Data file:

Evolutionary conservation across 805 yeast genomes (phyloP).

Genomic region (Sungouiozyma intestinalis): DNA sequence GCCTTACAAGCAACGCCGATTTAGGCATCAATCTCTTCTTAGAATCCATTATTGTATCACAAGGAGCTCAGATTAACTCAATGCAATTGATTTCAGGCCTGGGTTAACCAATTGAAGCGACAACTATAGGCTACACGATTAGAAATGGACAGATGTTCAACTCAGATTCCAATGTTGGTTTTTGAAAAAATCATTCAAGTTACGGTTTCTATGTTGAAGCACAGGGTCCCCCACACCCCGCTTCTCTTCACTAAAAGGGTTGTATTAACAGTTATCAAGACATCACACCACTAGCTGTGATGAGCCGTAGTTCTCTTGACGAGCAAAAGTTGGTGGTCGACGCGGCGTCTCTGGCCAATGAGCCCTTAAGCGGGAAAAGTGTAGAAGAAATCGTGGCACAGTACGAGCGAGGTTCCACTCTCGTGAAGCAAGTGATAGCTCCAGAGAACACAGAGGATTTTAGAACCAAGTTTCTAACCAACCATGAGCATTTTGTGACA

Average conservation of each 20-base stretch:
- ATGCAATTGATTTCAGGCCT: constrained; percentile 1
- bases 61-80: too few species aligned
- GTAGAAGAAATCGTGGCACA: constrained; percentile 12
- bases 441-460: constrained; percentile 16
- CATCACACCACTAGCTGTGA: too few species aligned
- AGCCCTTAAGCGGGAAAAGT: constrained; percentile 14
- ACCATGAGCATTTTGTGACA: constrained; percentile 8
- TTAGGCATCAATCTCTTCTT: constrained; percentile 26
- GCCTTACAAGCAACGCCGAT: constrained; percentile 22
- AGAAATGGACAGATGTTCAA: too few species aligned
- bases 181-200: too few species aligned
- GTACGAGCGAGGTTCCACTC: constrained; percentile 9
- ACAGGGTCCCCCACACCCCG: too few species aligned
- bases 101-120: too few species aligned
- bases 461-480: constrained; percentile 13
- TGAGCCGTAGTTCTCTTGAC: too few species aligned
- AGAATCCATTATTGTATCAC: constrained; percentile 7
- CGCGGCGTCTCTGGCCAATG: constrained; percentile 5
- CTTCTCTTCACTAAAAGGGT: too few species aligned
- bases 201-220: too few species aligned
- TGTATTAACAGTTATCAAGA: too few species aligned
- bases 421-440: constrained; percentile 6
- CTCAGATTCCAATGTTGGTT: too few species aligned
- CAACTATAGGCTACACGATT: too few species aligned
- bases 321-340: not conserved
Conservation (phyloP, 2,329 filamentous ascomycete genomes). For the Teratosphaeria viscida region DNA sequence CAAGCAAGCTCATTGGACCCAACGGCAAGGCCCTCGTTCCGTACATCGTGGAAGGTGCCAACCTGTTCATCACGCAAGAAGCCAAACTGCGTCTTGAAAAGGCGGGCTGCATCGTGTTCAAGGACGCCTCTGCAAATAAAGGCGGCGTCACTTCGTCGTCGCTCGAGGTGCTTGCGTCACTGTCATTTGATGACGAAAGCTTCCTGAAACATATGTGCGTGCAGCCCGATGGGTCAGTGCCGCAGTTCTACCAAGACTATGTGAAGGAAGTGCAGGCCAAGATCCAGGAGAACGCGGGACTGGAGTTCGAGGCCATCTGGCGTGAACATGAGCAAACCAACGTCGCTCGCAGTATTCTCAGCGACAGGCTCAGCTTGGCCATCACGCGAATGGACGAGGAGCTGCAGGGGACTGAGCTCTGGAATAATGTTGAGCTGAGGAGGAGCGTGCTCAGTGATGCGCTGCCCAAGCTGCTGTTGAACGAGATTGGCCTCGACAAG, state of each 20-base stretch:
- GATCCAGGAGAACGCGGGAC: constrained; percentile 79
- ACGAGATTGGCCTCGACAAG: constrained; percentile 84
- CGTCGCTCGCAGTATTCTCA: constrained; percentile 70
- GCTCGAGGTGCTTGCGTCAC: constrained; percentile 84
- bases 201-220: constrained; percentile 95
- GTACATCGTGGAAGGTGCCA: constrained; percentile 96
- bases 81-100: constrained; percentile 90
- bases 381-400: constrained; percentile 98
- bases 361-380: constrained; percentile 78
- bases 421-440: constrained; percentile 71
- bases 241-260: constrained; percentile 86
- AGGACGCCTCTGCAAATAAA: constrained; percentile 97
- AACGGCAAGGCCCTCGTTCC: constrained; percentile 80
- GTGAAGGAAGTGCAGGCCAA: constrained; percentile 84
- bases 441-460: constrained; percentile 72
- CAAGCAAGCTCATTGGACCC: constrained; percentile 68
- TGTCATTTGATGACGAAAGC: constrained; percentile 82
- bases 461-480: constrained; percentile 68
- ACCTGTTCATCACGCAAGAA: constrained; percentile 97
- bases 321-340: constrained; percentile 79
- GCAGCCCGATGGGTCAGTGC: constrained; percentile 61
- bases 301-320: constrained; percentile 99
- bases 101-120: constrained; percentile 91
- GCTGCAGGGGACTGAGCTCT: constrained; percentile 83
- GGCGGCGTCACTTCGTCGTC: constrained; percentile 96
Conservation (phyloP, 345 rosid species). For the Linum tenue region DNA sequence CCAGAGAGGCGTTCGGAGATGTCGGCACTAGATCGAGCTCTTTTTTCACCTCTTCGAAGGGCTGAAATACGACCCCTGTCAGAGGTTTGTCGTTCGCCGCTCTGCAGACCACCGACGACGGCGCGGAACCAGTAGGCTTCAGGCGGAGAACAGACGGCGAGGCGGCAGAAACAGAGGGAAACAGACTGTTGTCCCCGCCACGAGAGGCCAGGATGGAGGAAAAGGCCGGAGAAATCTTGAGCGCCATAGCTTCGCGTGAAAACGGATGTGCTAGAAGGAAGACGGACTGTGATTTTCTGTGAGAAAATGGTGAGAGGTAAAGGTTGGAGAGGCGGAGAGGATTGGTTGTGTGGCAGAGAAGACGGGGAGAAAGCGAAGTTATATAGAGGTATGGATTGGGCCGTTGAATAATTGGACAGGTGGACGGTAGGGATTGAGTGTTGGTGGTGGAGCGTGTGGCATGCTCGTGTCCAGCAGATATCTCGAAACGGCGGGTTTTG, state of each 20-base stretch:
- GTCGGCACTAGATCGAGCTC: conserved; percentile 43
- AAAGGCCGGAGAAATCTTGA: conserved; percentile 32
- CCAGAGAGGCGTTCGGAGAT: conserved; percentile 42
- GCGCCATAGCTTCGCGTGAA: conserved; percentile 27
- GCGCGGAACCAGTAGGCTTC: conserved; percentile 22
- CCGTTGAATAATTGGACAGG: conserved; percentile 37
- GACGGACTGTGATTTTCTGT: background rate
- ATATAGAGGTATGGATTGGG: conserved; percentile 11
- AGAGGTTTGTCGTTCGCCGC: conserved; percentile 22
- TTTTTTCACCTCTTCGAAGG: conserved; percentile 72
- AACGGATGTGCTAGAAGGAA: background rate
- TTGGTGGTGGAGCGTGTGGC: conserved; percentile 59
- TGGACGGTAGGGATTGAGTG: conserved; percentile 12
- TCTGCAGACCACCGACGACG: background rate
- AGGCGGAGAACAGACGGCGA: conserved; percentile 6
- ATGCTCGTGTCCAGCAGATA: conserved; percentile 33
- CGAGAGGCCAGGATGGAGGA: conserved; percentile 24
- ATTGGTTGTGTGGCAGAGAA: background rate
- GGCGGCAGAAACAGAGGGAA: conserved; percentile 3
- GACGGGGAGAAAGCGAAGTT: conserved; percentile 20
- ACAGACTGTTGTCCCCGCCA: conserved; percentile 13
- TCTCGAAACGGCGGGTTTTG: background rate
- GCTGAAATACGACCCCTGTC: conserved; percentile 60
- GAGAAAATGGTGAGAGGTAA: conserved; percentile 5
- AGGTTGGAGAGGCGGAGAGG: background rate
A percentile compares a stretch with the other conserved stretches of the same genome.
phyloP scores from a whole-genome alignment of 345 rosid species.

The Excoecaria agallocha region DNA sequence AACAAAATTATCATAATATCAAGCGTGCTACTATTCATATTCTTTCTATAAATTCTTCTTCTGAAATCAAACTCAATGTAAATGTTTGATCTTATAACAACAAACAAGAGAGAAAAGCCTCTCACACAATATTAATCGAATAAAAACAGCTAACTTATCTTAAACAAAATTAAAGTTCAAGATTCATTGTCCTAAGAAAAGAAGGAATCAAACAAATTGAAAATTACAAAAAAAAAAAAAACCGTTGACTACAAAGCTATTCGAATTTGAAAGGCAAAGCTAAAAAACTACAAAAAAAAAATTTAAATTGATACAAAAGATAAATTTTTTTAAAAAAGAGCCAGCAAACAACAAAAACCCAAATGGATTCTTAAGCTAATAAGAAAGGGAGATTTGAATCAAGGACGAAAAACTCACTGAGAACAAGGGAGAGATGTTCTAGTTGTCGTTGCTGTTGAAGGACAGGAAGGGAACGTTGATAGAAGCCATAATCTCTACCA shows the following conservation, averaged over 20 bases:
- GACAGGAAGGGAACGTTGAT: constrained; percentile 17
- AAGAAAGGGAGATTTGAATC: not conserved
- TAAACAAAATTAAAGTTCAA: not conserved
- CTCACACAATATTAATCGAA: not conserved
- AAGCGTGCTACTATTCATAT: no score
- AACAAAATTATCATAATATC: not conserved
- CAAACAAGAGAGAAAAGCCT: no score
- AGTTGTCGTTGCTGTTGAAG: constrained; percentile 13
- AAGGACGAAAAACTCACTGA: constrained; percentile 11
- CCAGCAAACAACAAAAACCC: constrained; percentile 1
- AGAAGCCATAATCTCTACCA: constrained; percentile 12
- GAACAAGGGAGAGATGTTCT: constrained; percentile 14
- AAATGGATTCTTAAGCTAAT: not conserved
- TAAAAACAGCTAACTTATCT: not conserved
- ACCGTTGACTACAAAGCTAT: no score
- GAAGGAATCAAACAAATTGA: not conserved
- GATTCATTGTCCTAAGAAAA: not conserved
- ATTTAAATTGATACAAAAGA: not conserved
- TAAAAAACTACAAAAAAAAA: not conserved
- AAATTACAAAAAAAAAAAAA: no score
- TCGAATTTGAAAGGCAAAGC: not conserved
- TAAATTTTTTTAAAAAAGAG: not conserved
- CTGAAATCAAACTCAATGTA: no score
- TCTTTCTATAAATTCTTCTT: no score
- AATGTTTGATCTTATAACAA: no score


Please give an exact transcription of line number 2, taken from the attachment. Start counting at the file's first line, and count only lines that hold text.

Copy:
Genomic region (Sungouiozyma intestinalis): DNA sequence GCCTTACAAGCAACGCCGATTTAGGCATCAATCTCTTCTTAGAATCCATTATTGTATCACAAGGAGCTCAGATTAACTCAATGCAATTGATTTCAGGCCTGGGTTAACCAATTGAAGCGACAACTATAGGCTACACGATTAGAAATGGACAGATGTTCAACTCAGATTCCAATGTTGGTTTTTGAAAAAATCATTCAAGTTACGGTTTCTATGTTGAAGCACAGGGTCCCCCACACCCCGCTTCTCTTCACTAAAAGGGTTGTATTAACAGTTATCAAGACATCACACCACTAGCTGTGATGAGCCGTAGTTCTCTTGACGAGCAAAAGTTGGTGGTCGACGCGGCGTCTCTGGCCAATGAGCCCTTAAGCGGGAAAAGTGTAGAAGAAATCGTGGCACAGTACGAGCGAGGTTCCACTCTCGTGAAGCAAGTGATAGCTCCAGAGAACACAGAGGATTTTAGAACCAAGTTTCTAACCAACCATGAGCATTTTGTGACA